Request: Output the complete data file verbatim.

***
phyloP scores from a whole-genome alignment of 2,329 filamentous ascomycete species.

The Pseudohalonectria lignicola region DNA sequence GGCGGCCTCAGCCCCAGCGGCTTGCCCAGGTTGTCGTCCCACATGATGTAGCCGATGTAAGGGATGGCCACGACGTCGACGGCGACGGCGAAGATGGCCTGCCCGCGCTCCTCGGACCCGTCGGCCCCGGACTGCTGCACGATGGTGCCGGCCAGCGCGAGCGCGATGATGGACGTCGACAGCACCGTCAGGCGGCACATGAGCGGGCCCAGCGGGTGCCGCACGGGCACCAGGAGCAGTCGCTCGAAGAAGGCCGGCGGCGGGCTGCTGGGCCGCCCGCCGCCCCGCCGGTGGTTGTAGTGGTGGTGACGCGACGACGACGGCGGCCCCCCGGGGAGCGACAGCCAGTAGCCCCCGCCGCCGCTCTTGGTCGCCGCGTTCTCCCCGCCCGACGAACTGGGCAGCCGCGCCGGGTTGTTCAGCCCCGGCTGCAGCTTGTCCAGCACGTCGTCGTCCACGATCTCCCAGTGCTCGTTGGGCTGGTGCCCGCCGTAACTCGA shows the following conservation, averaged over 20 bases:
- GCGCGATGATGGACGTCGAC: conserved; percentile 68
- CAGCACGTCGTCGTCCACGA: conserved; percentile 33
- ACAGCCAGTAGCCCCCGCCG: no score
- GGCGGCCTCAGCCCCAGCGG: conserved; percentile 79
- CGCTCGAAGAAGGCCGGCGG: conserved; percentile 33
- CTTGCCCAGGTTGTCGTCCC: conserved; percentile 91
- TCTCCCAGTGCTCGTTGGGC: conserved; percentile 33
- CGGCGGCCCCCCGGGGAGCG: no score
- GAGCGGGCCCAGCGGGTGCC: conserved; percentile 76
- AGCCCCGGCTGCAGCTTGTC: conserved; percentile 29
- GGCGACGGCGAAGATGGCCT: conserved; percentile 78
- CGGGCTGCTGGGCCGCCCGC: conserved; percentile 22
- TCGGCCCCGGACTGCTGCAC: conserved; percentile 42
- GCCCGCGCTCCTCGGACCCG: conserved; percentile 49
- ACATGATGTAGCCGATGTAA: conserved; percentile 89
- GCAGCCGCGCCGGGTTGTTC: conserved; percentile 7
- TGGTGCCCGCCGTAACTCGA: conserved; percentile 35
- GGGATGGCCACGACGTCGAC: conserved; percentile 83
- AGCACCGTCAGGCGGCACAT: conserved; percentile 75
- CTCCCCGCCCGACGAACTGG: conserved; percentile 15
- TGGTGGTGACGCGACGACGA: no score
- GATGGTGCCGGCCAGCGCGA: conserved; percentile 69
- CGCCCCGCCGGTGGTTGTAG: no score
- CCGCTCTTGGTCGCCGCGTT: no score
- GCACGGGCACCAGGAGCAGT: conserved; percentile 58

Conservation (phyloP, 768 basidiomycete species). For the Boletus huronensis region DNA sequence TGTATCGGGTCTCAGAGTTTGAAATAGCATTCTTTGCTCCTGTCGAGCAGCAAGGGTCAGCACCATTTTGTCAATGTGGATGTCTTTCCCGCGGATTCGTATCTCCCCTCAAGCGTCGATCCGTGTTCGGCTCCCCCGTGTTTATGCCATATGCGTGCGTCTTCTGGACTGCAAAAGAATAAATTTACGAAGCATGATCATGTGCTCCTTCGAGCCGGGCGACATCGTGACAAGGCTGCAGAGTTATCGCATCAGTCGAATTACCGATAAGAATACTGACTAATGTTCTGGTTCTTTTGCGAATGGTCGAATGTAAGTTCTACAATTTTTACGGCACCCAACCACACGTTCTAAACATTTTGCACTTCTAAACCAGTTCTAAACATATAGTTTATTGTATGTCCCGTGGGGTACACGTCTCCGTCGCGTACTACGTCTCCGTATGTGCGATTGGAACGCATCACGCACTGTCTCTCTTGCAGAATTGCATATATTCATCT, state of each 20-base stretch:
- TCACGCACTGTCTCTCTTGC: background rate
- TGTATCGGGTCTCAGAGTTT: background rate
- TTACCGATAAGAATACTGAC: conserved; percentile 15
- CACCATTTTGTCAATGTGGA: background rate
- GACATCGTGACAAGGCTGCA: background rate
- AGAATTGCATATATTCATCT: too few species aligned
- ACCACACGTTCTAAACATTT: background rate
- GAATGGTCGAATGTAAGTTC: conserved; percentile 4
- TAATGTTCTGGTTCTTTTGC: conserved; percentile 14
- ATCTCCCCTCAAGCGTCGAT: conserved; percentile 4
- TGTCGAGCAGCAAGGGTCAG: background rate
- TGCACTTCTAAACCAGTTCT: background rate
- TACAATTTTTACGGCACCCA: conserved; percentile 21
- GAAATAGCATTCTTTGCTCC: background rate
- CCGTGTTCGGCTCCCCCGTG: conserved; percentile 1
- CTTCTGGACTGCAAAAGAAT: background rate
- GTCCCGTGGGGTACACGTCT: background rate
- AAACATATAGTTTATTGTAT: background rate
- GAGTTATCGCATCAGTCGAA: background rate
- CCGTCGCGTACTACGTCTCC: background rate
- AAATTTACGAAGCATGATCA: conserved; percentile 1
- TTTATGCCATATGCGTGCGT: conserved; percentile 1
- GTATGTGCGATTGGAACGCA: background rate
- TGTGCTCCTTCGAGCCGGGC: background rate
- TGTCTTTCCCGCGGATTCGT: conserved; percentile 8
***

phyloP scores from a whole-genome alignment of 2,329 filamentous ascomycete species.

The Pseudohalonectria lignicola region DNA sequence GGCGGCCTCAGCCCCAGCGGCTTGCCCAGGTTGTCGTCCCACATGATGTAGCCGATGTAAGGGATGGCCACGACGTCGACGGCGACGGCGAAGATGGCCTGCCCGCGCTCCTCGGACCCGTCGGCCCCGGACTGCTGCACGATGGTGCCGGCCAGCGCGAGCGCGATGATGGACGTCGACAGCACCGTCAGGCGGCACATGAGCGGGCCCAGCGGGTGCCGCACGGGCACCAGGAGCAGTCGCTCGAAGAAGGCCGGCGGCGGGCTGCTGGGCCGCCCGCCGCCCCGCCGGTGGTTGTAGTGGTGGTGACGCGACGACGACGGCGGCCCCCCGGGGAGCGACAGCCAGTAGCCCCCGCCGCCGCTCTTGGTCGCCGCGTTCTCCCCGCCCGACGAACTGGGCAGCCGCGCCGGGTTGTTCAGCCCCGGCTGCAGCTTGTCCAGCACGTCGTCGTCCACGATCTCCCAGTGCTCGTTGGGCTGGTGCCCGCCGTAACTCGA shows the following conservation, averaged over 20 bases:
- GCGCGATGATGGACGTCGAC: conserved; percentile 68
- CAGCACGTCGTCGTCCACGA: conserved; percentile 33
- ACAGCCAGTAGCCCCCGCCG: no score
- GGCGGCCTCAGCCCCAGCGG: conserved; percentile 79
- CGCTCGAAGAAGGCCGGCGG: conserved; percentile 33
- CTTGCCCAGGTTGTCGTCCC: conserved; percentile 91
- TCTCCCAGTGCTCGTTGGGC: conserved; percentile 33
- CGGCGGCCCCCCGGGGAGCG: no score
- GAGCGGGCCCAGCGGGTGCC: conserved; percentile 76
- AGCCCCGGCTGCAGCTTGTC: conserved; percentile 29
- GGCGACGGCGAAGATGGCCT: conserved; percentile 78
- CGGGCTGCTGGGCCGCCCGC: conserved; percentile 22
- TCGGCCCCGGACTGCTGCAC: conserved; percentile 42
- GCCCGCGCTCCTCGGACCCG: conserved; percentile 49
- ACATGATGTAGCCGATGTAA: conserved; percentile 89
- GCAGCCGCGCCGGGTTGTTC: conserved; percentile 7
- TGGTGCCCGCCGTAACTCGA: conserved; percentile 35
- GGGATGGCCACGACGTCGAC: conserved; percentile 83
- AGCACCGTCAGGCGGCACAT: conserved; percentile 75
- CTCCCCGCCCGACGAACTGG: conserved; percentile 15
- TGGTGGTGACGCGACGACGA: no score
- GATGGTGCCGGCCAGCGCGA: conserved; percentile 69
- CGCCCCGCCGGTGGTTGTAG: no score
- CCGCTCTTGGTCGCCGCGTT: no score
- GCACGGGCACCAGGAGCAGT: conserved; percentile 58

Conservation (phyloP, 768 basidiomycete species). For the Boletus huronensis region DNA sequence TGTATCGGGTCTCAGAGTTTGAAATAGCATTCTTTGCTCCTGTCGAGCAGCAAGGGTCAGCACCATTTTGTCAATGTGGATGTCTTTCCCGCGGATTCGTATCTCCCCTCAAGCGTCGATCCGTGTTCGGCTCCCCCGTGTTTATGCCATATGCGTGCGTCTTCTGGACTGCAAAAGAATAAATTTACGAAGCATGATCATGTGCTCCTTCGAGCCGGGCGACATCGTGACAAGGCTGCAGAGTTATCGCATCAGTCGAATTACCGATAAGAATACTGACTAATGTTCTGGTTCTTTTGCGAATGGTCGAATGTAAGTTCTACAATTTTTACGGCACCCAACCACACGTTCTAAACATTTTGCACTTCTAAACCAGTTCTAAACATATAGTTTATTGTATGTCCCGTGGGGTACACGTCTCCGTCGCGTACTACGTCTCCGTATGTGCGATTGGAACGCATCACGCACTGTCTCTCTTGCAGAATTGCATATATTCATCT, state of each 20-base stretch:
- TCACGCACTGTCTCTCTTGC: background rate
- TGTATCGGGTCTCAGAGTTT: background rate
- TTACCGATAAGAATACTGAC: conserved; percentile 15
- CACCATTTTGTCAATGTGGA: background rate
- GACATCGTGACAAGGCTGCA: background rate
- AGAATTGCATATATTCATCT: too few species aligned
- ACCACACGTTCTAAACATTT: background rate
- GAATGGTCGAATGTAAGTTC: conserved; percentile 4
- TAATGTTCTGGTTCTTTTGC: conserved; percentile 14
- ATCTCCCCTCAAGCGTCGAT: conserved; percentile 4
- TGTCGAGCAGCAAGGGTCAG: background rate
- TGCACTTCTAAACCAGTTCT: background rate
- TACAATTTTTACGGCACCCA: conserved; percentile 21
- GAAATAGCATTCTTTGCTCC: background rate
- CCGTGTTCGGCTCCCCCGTG: conserved; percentile 1
- CTTCTGGACTGCAAAAGAAT: background rate
- GTCCCGTGGGGTACACGTCT: background rate
- AAACATATAGTTTATTGTAT: background rate
- GAGTTATCGCATCAGTCGAA: background rate
- CCGTCGCGTACTACGTCTCC: background rate
- AAATTTACGAAGCATGATCA: conserved; percentile 1
- TTTATGCCATATGCGTGCGT: conserved; percentile 1
- GTATGTGCGATTGGAACGCA: background rate
- TGTGCTCCTTCGAGCCGGGC: background rate
- TGTCTTTCCCGCGGATTCGT: conserved; percentile 8